The Walking Dead Villains: Who ISN’T The Worst? Part 10C

Jeffrey Dean Morgan as Negan-The Walking Dead_Season 10, Episode 22-Photo Credit: Josh Stringer/AMC
Jeffrey Dean Morgan as Negan-The Walking Dead_Season 10, Episode 22-Photo Credit: Josh Stringer/AMC /
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Walking Dead
The Walking Dead _ Season 10, Episode 20 – Photo Credit: Josh Stringer/AMC /

1) The Commonwealth

In my “Worst” list, I made a big deal about the duplicitous manner in which the Commonwealth soldiers interrogated Princess, using the old “Good cop, bad cop” routine and inferring that their tactics suggest they’re hiding their true, more insidious, nature.

The thing is, we don’t know that yet. I mean, yes, some of us have some idea of how the Commonwealth is in the comics, but there’s been plenty of things throughout the series that have differed between the show and the comics.

All of that is irrelevant for this season because if the Commonwealth is or isn’t good, we won’t find that out until next season. We need to focus on what we saw and heard in this season, and what we heard is that the Commonwealth has something to protect.

Even if Princess’s guard hadn’t said that they had a population to protect, or if we assume he’s lying about it, the Commonwealth has to have a large population. If they can afford to send a detachment of heavily armed troops out to the middle of West Virginia, it means that they have a lot of soldiers at their disposal. If they have many soldiers, it also means that they have a lot of people to pull from to get those soldiers.

When you realize that, suddenly, the behavior of the Commonwealth soldiers makes a lot of sense. They have many people counting on them for protection, so when meeting new people, they can’t afford to just let in any old riff-raff. For all they know, they could be letting in someone like Dante or Alpha or some other kind of murdering scumbag; therefore, they need to be very thorough in interviewing them, lest they let in such a scumbag, who rampages through their community.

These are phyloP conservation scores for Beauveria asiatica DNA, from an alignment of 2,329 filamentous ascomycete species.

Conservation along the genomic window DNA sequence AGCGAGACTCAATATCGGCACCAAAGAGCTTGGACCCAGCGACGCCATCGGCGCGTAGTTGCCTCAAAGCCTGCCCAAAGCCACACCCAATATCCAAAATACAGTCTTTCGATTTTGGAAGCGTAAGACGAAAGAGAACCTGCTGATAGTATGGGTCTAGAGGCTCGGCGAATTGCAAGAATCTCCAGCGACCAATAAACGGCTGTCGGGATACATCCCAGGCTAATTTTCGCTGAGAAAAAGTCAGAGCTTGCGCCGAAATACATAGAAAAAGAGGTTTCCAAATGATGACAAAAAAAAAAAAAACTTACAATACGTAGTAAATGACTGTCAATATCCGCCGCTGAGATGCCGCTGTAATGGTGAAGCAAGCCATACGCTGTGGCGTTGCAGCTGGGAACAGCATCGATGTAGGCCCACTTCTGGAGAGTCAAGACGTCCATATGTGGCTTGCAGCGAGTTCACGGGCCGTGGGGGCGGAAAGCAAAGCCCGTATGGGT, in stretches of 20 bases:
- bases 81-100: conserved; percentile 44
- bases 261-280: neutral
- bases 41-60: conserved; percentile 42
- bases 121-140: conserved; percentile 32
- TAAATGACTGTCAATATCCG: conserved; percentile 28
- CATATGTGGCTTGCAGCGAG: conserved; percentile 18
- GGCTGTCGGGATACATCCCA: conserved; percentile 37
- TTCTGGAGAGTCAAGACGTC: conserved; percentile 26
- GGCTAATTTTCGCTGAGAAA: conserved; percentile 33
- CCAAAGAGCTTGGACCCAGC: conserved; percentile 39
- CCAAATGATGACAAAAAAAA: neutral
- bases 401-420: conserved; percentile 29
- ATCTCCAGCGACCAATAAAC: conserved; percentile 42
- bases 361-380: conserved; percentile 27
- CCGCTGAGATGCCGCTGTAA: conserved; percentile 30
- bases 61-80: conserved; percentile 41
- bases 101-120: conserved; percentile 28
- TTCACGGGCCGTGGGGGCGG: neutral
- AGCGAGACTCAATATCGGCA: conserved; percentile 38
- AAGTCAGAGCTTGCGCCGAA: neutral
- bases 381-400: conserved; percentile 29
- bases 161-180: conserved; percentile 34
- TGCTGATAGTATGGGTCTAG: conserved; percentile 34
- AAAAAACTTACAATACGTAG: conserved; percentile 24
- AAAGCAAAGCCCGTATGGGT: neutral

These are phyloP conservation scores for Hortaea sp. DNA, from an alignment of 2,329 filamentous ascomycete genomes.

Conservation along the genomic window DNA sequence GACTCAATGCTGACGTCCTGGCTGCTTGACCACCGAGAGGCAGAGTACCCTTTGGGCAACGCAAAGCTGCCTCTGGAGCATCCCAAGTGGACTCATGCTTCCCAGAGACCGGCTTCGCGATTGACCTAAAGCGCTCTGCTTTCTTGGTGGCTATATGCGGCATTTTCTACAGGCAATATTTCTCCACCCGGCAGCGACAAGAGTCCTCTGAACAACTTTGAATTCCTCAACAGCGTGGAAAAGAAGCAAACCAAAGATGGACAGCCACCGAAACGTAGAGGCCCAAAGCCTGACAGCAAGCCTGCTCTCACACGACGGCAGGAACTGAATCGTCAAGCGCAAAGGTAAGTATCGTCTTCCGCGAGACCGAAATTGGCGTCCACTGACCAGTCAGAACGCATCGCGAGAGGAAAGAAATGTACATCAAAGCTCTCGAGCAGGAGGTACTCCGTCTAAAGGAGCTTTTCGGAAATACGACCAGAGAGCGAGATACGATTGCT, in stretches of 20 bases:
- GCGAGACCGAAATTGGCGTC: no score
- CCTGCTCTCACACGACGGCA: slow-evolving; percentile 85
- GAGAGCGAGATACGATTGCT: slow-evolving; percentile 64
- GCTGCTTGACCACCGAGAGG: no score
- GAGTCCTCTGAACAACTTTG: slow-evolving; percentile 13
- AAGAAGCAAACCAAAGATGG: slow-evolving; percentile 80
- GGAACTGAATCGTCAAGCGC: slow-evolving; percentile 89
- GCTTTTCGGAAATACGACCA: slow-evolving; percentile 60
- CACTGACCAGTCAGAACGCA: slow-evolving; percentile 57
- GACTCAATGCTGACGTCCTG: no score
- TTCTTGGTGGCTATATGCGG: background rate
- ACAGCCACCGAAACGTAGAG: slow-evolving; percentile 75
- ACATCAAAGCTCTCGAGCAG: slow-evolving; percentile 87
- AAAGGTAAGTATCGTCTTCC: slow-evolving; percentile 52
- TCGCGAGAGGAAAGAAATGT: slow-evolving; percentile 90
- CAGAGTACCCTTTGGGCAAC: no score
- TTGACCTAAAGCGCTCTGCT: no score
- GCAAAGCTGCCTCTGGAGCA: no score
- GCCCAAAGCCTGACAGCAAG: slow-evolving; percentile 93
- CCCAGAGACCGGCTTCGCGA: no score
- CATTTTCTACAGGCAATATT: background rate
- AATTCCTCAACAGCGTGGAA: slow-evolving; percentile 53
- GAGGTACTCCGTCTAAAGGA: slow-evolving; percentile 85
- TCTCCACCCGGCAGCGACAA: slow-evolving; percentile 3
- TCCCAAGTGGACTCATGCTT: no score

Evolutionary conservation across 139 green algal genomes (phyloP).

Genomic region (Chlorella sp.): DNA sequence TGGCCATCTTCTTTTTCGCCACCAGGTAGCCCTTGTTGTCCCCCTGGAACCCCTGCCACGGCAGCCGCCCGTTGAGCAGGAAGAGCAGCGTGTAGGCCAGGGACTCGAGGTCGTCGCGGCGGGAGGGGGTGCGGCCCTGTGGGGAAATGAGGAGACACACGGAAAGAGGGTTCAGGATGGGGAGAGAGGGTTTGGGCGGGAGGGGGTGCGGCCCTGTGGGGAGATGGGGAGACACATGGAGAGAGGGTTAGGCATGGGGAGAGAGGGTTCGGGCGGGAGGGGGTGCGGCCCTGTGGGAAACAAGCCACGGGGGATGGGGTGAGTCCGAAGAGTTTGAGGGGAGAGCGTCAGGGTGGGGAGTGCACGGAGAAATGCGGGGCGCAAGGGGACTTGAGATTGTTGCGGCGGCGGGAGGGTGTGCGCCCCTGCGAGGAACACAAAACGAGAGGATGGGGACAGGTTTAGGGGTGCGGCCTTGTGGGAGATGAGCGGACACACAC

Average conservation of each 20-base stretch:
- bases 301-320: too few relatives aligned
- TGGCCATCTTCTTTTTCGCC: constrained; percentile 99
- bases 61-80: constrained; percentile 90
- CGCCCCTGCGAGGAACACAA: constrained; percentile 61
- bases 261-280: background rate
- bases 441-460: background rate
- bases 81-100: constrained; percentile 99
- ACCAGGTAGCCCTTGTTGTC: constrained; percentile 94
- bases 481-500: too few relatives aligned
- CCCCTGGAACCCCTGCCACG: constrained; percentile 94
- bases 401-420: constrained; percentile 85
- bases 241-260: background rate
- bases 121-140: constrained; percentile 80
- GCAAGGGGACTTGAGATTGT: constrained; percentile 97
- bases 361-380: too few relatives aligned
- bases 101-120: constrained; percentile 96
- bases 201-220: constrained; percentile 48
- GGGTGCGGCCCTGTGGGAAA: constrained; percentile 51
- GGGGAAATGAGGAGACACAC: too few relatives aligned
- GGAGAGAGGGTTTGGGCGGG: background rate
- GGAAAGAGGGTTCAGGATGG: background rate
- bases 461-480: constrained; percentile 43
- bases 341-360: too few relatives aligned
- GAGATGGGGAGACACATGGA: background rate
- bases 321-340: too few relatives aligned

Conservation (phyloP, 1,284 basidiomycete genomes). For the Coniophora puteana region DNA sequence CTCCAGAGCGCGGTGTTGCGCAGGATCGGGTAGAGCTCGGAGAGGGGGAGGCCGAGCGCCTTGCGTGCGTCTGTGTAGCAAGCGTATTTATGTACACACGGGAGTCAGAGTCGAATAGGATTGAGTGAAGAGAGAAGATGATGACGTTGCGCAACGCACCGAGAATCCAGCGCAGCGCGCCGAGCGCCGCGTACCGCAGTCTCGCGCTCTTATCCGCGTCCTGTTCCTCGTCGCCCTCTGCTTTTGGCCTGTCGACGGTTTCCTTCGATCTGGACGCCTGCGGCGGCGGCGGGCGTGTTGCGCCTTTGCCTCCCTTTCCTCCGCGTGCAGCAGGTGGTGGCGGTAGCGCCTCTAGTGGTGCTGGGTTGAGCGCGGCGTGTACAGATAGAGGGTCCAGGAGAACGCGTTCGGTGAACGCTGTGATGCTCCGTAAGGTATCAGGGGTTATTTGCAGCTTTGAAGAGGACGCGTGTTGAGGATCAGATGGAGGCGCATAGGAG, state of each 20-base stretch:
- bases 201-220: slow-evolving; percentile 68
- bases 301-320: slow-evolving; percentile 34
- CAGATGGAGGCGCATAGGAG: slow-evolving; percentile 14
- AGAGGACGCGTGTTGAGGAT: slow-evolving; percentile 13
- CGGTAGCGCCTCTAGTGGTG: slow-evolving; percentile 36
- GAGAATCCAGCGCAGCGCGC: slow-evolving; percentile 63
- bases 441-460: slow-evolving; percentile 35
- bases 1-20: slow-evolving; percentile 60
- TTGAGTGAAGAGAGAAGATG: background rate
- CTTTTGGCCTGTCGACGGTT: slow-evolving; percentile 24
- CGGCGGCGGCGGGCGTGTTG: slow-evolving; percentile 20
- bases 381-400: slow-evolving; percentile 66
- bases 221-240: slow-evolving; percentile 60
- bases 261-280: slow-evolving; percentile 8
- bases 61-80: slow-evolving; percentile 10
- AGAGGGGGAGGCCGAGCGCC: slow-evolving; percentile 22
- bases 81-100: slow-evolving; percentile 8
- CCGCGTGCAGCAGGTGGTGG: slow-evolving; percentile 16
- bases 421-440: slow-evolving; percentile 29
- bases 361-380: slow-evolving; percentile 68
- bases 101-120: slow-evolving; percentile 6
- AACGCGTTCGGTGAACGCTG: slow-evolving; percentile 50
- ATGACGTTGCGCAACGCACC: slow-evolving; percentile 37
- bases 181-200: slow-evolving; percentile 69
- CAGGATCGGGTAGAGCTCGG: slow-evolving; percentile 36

In light of that, I can’t blame the Commonwealth soldiers for their interrogation methods because they need to be sure the people they take in aren’t a threat to their people if it takes a little trickery to weed out the hostiles, more power to them. Besides, so far as we can tell, they didn’t torture anyone so, anything short of that, in the pursuit of ensuring you’re not bringing hostiles into your community, is okay in my book.

Also, something needs to be said for Princess’s guard, who, despite getting beaten by a slightly deluded Princess, realized she wasn’t really a threat. He gave her the chance to answer the interrogator rather than legitimately cut her, Eugene, Yumiko, and Ezekiel off, as he threatened. That was pretty cool of him.